SWITZERLAND – In an effort to increase access to the costly drug, the World Health Organization announced that it has prequalified the arthritis treatment tocilizumab for use in patients hospitalized with severe COVID-19, taking the total tally of such treatments to six.
The monoclonal antibody, which is used in anti-inflammatory drugs manufactured by the Swiss pharmaceutical giant Roche, has been shown to reduce the risk of death as well as hospitalization time in certain patients suffering from severe COVID.
However, it is still in short supply and very expensive—a single dose reportedly costs up to US$600 in low-income countries, according to WHO, though its prequalification should help make it more accessible.
The UN health agency announced the addition of three different monoclonal antibody compositions to its list of prequalified treatments for the pandemic disease, in an effort to spur the production of more affordable generic versions.
“The listings should pave the way for more companies coming forward to seek WHO prequalification, thereby increasing the number of quality-assured products and creating competition leading to potentially lower prices,” WHO said in a statement.
“The prequalification of these products will also facilitate low- and middle-income countries’ authorization of them as COVID treatments,” it said.
According to WHO, the prequalification process is primarily intended to ensure the quality, safety, and efficacy of medical products procured for developing countries.
Prior to tocilizumab, the WHO prequalified three different formulations of the steroid dexamethasone for the treatment of COVID, as well as Gilead’s antiviral remdesivir, though that prequalification has since been suspended.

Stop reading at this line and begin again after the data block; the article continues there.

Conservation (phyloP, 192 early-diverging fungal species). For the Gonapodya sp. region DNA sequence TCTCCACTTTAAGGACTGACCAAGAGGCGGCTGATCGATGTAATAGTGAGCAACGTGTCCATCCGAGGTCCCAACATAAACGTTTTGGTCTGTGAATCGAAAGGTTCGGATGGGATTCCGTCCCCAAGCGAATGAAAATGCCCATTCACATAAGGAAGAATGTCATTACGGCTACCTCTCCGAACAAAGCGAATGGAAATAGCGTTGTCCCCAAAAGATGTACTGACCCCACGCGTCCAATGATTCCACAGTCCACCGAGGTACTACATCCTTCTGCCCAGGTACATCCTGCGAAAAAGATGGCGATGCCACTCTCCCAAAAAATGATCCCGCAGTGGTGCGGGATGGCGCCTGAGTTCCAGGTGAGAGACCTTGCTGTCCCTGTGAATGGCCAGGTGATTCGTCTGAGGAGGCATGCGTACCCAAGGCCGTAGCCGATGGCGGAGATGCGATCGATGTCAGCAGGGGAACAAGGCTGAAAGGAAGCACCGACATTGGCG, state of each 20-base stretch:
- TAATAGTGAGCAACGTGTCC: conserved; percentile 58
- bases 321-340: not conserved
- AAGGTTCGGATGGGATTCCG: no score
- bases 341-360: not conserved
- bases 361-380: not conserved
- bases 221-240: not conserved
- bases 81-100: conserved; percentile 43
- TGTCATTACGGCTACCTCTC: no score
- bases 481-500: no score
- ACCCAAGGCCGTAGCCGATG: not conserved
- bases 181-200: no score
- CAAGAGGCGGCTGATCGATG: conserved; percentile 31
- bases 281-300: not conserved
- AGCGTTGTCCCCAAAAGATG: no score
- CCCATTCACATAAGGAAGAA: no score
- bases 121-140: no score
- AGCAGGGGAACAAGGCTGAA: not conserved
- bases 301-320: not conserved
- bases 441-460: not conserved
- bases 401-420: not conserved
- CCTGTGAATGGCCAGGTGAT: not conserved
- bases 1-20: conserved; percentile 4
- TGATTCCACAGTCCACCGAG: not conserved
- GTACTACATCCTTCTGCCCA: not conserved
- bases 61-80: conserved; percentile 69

Tocilizumab was previously approved in approximately 120 countries, primarily for the treatment of arthritis.
During the pandemic, however, it has been shown to suppress a dangerous “cytokine storm”—the immune system’s overreaction to the coronavirus.
WHO pointed out that the patent for tocilizumab had expired for most uses.
This, it said, “means there should be no intellectual property barriers,” although it warned there was “low global availability for quality-assured biosimilars of the product“.
WHO said it is currently discussing with Roche how to lower prices and improve access in low- and middle-income countries.
But it stressed that while the prequalification was specifically for Roche products, “many generic companies are already producing tocilizumab, some of which have also applied for prequalification“.
“If they are found to comply with WHO standard… they can enter international markets.”
“In a sense, prequalification is also indirectly promoting quality local production, and ultimately greater supply and more competitive prices.”